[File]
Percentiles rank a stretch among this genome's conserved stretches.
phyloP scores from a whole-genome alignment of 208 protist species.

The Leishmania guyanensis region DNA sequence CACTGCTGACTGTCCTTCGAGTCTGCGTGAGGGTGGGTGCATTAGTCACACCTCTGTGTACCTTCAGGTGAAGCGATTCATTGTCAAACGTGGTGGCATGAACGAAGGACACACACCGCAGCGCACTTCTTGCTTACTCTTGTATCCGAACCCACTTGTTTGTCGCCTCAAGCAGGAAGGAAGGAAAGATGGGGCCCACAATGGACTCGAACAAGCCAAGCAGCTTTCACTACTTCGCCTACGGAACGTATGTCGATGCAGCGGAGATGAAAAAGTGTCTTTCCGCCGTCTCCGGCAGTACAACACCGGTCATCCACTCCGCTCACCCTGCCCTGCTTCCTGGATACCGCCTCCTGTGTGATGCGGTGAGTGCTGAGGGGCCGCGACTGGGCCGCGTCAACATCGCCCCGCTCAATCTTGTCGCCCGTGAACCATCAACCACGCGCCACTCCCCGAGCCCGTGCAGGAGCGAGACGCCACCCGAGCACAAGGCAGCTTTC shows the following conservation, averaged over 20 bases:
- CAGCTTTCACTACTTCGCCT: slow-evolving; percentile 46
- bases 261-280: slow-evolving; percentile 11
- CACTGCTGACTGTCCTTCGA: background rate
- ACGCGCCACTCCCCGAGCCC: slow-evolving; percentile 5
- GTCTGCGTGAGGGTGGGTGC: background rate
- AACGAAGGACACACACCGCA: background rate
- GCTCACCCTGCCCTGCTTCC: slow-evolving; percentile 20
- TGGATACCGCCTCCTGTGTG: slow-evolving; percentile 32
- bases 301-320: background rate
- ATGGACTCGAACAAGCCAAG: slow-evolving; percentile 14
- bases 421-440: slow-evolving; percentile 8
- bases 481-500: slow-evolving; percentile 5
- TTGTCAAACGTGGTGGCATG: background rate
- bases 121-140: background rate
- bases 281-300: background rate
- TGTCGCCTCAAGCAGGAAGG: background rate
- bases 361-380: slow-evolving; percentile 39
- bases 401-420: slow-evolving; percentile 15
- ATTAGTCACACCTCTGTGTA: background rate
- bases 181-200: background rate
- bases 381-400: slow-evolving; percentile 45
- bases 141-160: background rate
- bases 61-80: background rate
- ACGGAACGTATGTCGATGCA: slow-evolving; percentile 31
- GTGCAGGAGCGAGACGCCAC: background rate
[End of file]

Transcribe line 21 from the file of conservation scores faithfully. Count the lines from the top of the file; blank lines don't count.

- bases 401-420: slow-evolving; percentile 15